“Without an increase in demand expectations, high-cost oil suppliers will continue to bear the brunt of the market-clearing process,” the IEA added.

The agency projected global oil demand growth for 1.2 million barrels per day in 2016 but cited a “sharp deceleration in demand growth in the three months to March, particularly in the US and China.”

Consequently, oil traders will have to monitor the Organization of Petroleum Exporting Countries to gauge the supply side. OPEC has hinted at its desire to limit production in face of the prolonged low oil environment. However, Iran, which has just recently re-entered the global oil market, is only just starting to ramp up production, potentially putting a damper on plans for a OPEC cut.

The IEA calculated that global production stood 1.8 million barrels per day more year-over-year “as a slight decline in non-OPEC was more than offset by OPEC gains.”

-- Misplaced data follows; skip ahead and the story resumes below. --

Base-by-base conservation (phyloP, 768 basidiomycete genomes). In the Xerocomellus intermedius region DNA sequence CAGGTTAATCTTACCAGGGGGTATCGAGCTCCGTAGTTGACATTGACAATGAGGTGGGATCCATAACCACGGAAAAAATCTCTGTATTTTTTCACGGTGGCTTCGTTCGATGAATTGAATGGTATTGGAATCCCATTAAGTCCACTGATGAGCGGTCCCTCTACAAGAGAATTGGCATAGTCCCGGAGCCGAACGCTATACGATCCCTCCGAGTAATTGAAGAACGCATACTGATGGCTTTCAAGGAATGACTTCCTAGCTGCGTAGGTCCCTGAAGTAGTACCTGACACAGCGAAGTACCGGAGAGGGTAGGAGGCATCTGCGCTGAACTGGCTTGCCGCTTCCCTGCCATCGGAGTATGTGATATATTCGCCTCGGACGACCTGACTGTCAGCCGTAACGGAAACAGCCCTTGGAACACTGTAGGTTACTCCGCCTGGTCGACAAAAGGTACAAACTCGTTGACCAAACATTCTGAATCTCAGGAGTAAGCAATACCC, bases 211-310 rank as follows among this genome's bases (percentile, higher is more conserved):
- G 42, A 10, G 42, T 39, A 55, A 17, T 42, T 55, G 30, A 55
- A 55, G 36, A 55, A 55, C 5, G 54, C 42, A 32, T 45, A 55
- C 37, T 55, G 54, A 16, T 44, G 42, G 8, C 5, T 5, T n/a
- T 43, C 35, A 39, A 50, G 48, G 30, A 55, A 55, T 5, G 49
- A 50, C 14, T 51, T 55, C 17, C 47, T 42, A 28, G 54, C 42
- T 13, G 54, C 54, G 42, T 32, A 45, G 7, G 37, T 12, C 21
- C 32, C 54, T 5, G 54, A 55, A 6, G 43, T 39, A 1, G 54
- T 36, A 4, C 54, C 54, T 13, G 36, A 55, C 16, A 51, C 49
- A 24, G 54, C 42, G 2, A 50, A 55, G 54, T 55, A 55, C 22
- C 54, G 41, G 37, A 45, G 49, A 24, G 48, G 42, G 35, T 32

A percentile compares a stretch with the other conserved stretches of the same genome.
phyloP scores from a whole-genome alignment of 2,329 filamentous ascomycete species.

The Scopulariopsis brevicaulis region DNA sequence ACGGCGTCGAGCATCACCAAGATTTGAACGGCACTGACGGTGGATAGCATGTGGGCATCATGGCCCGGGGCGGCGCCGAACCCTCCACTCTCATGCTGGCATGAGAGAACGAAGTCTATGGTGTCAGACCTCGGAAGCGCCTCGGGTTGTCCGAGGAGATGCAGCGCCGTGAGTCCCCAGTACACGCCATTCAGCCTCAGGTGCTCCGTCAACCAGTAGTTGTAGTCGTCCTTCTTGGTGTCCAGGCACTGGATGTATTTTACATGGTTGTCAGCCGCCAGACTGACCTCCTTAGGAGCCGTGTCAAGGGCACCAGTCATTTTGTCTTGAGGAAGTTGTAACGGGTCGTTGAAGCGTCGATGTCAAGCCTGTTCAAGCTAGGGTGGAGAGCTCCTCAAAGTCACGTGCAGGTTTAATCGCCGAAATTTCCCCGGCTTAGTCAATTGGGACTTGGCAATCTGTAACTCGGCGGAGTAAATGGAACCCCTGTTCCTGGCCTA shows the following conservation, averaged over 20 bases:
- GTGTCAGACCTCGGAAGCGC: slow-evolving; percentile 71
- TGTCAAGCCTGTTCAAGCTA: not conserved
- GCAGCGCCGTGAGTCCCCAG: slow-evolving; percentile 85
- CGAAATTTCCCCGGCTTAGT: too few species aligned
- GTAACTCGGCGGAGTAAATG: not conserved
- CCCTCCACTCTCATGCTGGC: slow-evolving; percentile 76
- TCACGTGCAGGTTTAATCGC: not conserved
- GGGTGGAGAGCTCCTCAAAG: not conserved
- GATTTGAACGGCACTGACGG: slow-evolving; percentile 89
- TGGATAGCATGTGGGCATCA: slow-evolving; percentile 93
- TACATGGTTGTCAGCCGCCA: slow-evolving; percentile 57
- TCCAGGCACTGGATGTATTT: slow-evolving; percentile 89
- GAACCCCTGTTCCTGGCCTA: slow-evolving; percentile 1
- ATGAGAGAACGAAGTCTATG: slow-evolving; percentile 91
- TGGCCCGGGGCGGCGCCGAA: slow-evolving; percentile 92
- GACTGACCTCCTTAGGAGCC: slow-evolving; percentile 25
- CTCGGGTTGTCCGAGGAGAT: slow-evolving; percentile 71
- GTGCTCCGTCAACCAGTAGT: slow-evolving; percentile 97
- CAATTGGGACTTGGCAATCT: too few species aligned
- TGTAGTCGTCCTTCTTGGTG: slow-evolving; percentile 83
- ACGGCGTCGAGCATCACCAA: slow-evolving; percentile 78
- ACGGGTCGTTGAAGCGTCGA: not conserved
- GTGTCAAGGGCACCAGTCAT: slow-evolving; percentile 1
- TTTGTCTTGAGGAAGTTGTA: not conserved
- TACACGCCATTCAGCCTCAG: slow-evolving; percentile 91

While oil prices have recovered  in recent weeks, this should not “be taken as a definitive sign that the worst is necessarily over,” the IEA warned.

Consequently, oil traders who have enjoyed the recent run up but are wary of further volatility ahead may take a look at a number of inverse ETFs to hedge their bets. For instance,  the ProShares UltraShort Bloomberg Crude Oil (NYSEArca: SCO)  tries to reflect the two times inverse or -200% daily performance of WTI crude oil. The DB Crude Oil Double Short ETN (NYSEArca: DTO) also follows a -200% performance of oil. Lastly, the VelocityShares 3x Inverse Crude (NYSEArca: DWTI) takes the three times inverse or -300% performance of crude oil.